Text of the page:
Use this URL to cite or link to this record in EThOS: https://ethos.bl.uk/OrderDetails.do?uin=uk.bl.ethos.804033
Title: Investigating individual preferences for new mobility services : the case of 'Mobility as a Service' products
Author: Matyas, Melinda Beatrix
ISNI:       0000 0004 8506 7342
Awarding Body: UCL (University College London)
Current Institution: University College London (University of London)
Date of Award: 2020
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Abstract:
In just a few years, the Mobility as a Service (MaaS) concept has gone from an idea discussed by very few, to being a prominent topic in any transportation related debate. However, within this time, there have only been few rigorous studies that explore the various aspects of MaaS. This thesis aims to contribute to existing knowledge by providing empirical evidence on individual preferences for MaaS plans and their components. In doing so, first desk-research is conducted to summarise existing MaaS schemes and outline the MaaS ecosystem. Next, MaaS surveys that are able to capture individual preferences for MaaS products are designed and specific challenges in the design process identified. The MaaS surveys, including MaaS plan stated preference experiments, are applied in two case study areas of London and Greater Manchester. Using the novel data collected, individual preferences for MaaS plans are examined using two distinct studies: (1) a mixed methods research conducted in London, which expands the survey by adding a qualitative (in-depth interview) element to examine user preferences for MaaS plans and the ways individuals choose between them; and (2) a latent class choice model based on data collected from Manchester to examine whether there is heterogeneity in preferences. Finally, implications for industry and policy stakeholders are discussed as well as interventions that can best support the widespread adoption of MaaS. The results of this thesis show there is interest in the concept of MaaS among potential users as many see value in a single app that integrates different transport modes into a single service. In general, individuals are hesitant in purchasing pre-payed MaaS plans and would be more comfortable with a pay-as-you-go product option. While many people are reluctant towards MaaS plans, the results indicate that heterogeneity exists in preferences towards them and there are different user groups based on socio-demographic characteristics and current mobility habits. Smaller, less expensive plans including modes such as public transport and bike sharing can be used to target students or middle-income people with have high overall mode usage. Larger, more expensive plans that include modes such as taxi and car sharing in addition to public transport, will be attritive to individuals who are likely younger, male, well-educated, have higher income and already use many transport modes. Older population groups, individuals with low income and those that do not use any transport modes or are uni-modal are least likely to adopt MaaS plans. The thesis also provides insights into individuals’ preferences towards transport modes within MaaS plans. The analysis showed that respondents classify modes within MaaS plans into three categories: ‘essential’ modes that are pivotal to the individual and which they most likely already frequently use; ‘considered’ modes are those that they would be willing to include but may not yet use; and ‘excluded’ modes are those that they definitely do not want in their plans and would eliminate any plan that included these. Public transport consistently proved to be an essential mode, while taxi, car sharing and bike sharing could be ‘essential’, ‘considered’ or ‘excluded’ depending on the characteristics of the individual. The main contributions of this thesis are the novel data collected in two case study cities about individuals’ preferences for MaaS plans and the findings gained through the analysis providing insights into possible target audiences and product designs for MaaS plans.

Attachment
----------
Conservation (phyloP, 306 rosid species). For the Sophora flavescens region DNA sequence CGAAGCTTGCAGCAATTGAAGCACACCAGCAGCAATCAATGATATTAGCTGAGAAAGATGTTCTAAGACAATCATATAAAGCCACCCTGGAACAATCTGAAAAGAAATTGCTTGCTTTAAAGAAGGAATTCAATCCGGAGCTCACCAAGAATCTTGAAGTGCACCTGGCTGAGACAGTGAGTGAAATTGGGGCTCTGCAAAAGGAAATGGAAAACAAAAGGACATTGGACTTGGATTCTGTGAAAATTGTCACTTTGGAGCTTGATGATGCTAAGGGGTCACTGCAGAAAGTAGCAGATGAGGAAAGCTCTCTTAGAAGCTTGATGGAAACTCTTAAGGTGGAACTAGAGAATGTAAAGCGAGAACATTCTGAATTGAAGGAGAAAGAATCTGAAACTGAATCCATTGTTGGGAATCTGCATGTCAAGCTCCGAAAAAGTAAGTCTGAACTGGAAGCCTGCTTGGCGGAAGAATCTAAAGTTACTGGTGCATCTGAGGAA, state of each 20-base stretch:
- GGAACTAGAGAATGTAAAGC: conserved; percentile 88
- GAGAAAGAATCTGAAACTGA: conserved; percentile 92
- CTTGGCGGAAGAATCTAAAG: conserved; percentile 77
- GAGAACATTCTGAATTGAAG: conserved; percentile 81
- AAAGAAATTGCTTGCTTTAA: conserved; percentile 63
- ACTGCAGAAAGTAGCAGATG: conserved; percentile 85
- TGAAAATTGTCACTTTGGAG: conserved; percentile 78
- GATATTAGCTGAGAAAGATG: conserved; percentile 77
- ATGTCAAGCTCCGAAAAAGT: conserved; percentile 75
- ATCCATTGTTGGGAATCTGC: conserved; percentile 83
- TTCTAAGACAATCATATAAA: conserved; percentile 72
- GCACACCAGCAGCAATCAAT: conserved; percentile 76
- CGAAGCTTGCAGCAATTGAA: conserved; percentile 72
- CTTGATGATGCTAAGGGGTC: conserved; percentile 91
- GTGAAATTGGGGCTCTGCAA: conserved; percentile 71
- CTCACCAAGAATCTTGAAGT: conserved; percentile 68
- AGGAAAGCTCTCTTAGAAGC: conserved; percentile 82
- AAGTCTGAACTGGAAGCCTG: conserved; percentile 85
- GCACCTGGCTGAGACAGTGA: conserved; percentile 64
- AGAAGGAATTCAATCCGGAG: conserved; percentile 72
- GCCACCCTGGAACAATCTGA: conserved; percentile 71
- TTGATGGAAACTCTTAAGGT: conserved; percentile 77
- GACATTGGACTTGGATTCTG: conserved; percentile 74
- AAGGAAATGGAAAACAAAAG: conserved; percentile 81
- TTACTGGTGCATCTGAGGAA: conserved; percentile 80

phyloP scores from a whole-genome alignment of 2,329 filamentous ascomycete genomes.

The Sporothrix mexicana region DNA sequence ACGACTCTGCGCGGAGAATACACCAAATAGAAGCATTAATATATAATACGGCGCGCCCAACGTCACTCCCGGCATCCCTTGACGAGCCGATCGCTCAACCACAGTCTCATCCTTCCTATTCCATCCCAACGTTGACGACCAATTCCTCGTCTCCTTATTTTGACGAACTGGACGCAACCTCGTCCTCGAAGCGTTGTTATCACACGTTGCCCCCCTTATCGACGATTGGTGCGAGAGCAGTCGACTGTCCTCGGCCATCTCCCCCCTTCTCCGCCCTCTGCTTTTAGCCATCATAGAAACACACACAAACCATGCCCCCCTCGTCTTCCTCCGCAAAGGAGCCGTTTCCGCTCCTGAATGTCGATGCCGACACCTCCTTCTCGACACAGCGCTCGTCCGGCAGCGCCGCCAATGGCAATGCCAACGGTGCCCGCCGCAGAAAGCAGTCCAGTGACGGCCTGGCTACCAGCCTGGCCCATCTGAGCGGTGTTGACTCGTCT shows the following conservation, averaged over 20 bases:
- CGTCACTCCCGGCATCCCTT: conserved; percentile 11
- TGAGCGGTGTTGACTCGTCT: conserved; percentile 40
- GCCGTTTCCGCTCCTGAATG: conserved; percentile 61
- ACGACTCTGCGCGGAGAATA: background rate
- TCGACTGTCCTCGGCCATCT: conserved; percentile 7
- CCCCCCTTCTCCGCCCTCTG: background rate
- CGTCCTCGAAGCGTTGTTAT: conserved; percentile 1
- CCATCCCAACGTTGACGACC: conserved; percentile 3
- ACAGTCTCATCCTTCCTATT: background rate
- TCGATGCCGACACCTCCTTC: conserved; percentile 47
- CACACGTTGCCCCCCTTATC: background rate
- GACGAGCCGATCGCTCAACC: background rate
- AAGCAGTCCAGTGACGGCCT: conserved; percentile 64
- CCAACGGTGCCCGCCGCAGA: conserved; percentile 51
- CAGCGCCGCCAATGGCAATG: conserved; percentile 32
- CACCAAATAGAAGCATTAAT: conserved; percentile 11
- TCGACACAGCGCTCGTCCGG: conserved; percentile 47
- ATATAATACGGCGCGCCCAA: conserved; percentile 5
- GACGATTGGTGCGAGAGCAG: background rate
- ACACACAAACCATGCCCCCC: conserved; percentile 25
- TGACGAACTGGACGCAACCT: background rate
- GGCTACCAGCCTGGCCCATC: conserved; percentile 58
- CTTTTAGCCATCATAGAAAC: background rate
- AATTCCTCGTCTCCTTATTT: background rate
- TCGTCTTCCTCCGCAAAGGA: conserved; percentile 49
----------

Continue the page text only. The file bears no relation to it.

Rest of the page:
Supervisor: Not available Sponsor: Not available
Qualification Name: Thesis (Ph.D.) Qualification Level: Doctoral
EThOS ID: uk.bl.ethos.804033  DOI: Not available
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